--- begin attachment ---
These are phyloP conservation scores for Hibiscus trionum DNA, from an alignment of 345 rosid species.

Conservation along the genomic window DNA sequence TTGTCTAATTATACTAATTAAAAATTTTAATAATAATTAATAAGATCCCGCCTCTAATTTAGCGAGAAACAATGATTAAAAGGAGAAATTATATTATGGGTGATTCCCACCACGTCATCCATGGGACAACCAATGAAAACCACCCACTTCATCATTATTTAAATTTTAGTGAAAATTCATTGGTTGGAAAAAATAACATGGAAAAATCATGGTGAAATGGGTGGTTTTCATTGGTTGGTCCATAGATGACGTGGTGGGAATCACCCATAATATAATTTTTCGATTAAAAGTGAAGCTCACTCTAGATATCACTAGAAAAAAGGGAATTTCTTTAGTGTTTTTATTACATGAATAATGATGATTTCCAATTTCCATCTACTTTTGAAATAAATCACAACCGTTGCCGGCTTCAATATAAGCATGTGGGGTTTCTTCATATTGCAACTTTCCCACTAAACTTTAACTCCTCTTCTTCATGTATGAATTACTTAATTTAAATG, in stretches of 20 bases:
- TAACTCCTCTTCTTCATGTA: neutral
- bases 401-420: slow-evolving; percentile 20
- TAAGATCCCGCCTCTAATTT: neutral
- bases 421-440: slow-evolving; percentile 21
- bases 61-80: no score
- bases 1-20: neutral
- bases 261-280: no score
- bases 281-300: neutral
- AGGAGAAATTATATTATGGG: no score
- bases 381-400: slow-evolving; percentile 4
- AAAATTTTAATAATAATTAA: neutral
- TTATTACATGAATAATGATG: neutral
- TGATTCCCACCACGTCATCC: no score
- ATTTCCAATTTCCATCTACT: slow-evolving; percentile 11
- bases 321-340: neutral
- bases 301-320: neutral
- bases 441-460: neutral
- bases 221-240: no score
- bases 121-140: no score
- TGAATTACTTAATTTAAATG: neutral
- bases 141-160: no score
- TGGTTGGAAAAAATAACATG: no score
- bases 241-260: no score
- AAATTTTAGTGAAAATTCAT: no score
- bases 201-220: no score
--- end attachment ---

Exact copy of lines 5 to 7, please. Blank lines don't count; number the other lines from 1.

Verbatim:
- TAAGATCCCGCCTCTAATTT: neutral
- bases 421-440: slow-evolving; percentile 21
- bases 61-80: no score